Nearly all of us know someone who has hay fever or perhaps we suffer from hay fever ourselves. Have you heard of pollen food syndrome though? Probably not, although it affects 1 in 50 people.
As we hit hay fever season, GP at Lloyds Pharmacy Online Doctor, Dr. Sabah Salman, explains what the condition is, the main trigger foods, and what we can do if we think we might have pollen food syndrome.
What is pollen food syndrome?
Pollen food syndrome (PFS) is a hypersensitivity reaction to plant-based foods like fruits, vegetables, and nuts, it’s also referred to as oral allergy syndrome.
When people with this condition eat these foods in their raw form, it can cause mild irritant symptoms including itching of the mouth, lips, and throat,” Dr. Salman says.
How common is pollen food syndrome?
“Pollen food syndrome affects around 1 in 50 adults in the UK. Often, it occurs in people who get spring or summertime hay fever, although this is not always the case,” Salman explains.
What causes pollen food syndrome?
Various plant-based foods, such as fruit and cereals, have a protein structure that is very similar in shape to the pollen in the sorts of trees, grasses, and weeds that cause hay fever.
“Your immune system doesn’t always recognise the difference between the pollen you breathe in from things like trees, and the pollen structure in the plant-based foods you eat,” Dr. Salman adds.
She continues: “Essentially, pollen food syndrome results when the immune system recognises the food protein you eat as an allergen and creates an allergic reaction, resulting in similar symptoms to hay fever.”
Which foods cause pollen food syndrome?
Fresh fruit, raw vegetables, and raw nuts are typically the kinds of foods that trigger pollen food syndrome.
“Although almost any fruit, vegetable, or nut can cause a reaction, in particular, raw apples, fresh peaches, kiwi, hazelnuts, and almonds are common triggers. On average, those with pollen fruit syndrome will need to avoid four plant foods,” she adds.
Common pollen food syndrome trigger foods
What are the symptoms of pollen food syndrome?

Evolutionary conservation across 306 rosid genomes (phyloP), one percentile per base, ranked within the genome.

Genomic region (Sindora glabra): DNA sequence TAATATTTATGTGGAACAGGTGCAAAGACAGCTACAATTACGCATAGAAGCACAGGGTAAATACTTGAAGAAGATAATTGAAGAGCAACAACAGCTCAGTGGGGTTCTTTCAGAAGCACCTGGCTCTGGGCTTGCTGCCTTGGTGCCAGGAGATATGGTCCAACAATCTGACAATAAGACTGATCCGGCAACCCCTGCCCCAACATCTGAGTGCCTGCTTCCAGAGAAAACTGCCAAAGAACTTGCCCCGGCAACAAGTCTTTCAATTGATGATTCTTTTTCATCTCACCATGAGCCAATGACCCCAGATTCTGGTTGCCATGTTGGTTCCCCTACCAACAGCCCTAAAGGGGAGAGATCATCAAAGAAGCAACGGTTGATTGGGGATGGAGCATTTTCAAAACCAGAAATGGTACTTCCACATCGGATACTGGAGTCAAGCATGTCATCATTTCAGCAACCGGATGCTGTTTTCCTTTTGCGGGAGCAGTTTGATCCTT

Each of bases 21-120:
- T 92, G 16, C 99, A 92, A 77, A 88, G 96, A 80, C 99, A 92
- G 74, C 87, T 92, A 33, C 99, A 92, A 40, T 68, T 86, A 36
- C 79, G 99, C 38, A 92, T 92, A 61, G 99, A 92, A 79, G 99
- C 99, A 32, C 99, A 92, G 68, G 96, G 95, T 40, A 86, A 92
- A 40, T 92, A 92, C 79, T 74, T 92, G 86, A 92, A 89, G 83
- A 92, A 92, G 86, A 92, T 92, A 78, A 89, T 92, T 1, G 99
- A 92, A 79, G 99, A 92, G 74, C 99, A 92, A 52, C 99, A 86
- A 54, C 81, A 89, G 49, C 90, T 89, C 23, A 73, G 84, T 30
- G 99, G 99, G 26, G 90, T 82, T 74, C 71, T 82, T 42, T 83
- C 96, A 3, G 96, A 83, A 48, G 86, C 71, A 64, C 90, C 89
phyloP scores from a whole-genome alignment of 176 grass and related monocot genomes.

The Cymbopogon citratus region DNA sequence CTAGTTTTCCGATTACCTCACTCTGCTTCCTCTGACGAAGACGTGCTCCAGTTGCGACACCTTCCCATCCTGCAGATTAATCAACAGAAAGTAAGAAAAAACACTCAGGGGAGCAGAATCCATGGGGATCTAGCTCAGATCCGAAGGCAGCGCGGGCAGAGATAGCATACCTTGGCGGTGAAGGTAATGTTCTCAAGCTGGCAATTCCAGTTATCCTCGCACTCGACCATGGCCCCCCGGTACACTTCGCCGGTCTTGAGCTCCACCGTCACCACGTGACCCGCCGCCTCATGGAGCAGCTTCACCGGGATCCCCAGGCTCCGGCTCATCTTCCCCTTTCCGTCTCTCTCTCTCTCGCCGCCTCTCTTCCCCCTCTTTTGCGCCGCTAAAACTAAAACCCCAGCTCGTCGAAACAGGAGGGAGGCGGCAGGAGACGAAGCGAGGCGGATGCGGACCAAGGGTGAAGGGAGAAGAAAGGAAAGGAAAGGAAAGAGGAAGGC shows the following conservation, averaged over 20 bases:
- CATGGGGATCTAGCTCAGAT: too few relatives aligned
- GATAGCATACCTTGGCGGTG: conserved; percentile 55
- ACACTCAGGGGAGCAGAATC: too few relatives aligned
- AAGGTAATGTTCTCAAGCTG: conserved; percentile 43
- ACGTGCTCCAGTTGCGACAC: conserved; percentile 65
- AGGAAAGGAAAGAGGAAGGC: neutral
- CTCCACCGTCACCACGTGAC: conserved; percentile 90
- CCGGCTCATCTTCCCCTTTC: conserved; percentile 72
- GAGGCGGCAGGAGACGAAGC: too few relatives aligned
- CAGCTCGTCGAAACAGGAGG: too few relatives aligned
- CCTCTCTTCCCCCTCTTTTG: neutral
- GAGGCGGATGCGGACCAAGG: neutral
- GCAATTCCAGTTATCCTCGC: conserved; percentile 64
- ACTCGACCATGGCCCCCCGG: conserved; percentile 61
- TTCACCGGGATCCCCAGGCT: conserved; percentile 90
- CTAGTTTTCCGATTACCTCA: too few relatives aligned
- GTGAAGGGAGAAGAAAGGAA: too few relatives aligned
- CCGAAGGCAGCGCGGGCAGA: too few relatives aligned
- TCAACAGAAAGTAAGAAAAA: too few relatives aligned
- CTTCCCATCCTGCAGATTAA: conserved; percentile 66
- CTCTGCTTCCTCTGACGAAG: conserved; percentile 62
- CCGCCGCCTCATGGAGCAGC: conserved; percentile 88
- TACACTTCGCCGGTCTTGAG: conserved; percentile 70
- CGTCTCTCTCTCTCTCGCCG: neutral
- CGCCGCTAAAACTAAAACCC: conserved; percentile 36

Symptoms tend to be mild and start within 10 minutes of eating the allergic food. “These symptoms can include redness, itching, and mild swelling of the lips, tongue, inside of the mouth, ears, and throat,” Salman says.
“Some people notice symptoms from food preparation online. “For example, food particles in the air can trigger sneezing, a runny nose, and eye irritation, and peeling fruit and vegetables may cause skin irritation,” she adds.
“Although rare, more extreme symptoms like nausea, vomiting, trouble swallowing, and breathing difficulties can occur. Of course, in this case, you should always seek urgent medical treatment,” she adds.
What should I do if I have a reaction?
Usually, mild pollen food syndrome symptoms settle within an hour, without treatment. “All you will need to do is stop eating the food and drink some water to stop the symptoms. Salman explains.
But if you’re worried or your symptoms are unpleasant, you could also take a non-sedating antihistamine.
“If you have taken an antihistamine but your symptoms are not improving, you should seek medical advice,” she says.
“If you have a food allergic reaction which affects your breathing or circulation, for example, causing faintness, do not rely on antihistamines or an asthma inhaler. Instead, speak to a medical provider urgently,” she adds.
How can I prevent reactions?
You can prevent reactions by avoiding allergenic food in its raw form. “Once well cooked or tinned, the allergens will have been denatured and should not cause an issue,” Dr. Salman says.
“This means a soup containing allergic food may not cause symptoms but a stir-fried vegetable - which has been very gently cooked - may be an issue,” she adds.
Some people may find that they can tolerate certain varieties of the same food. “For example, one variety of apple may cause reactions, whereas another may not. “If food preparation triggers your symptoms, wearing gloves or peeling allergic foods under running water can be an effective workaround,” Dr. Salman explains.
If you find that you have to cut out triggering plant foods make sure you’re replacing them with other tolerated foods. “You still need to aim to eat at least five different portions of fruit and vegetables a day to ensure your diet remains high in fibre, vitamins and minerals,” she adds.
If you feel like you’re experiencing symptoms of pollen food syndrome, make a doctor’s appointment.
“Often, pollen food syndrome can be diagnosed without further testing. However, you may be referred to have a blood test or skin prick testing to confirm a diagnosis,” Dr. Salman says.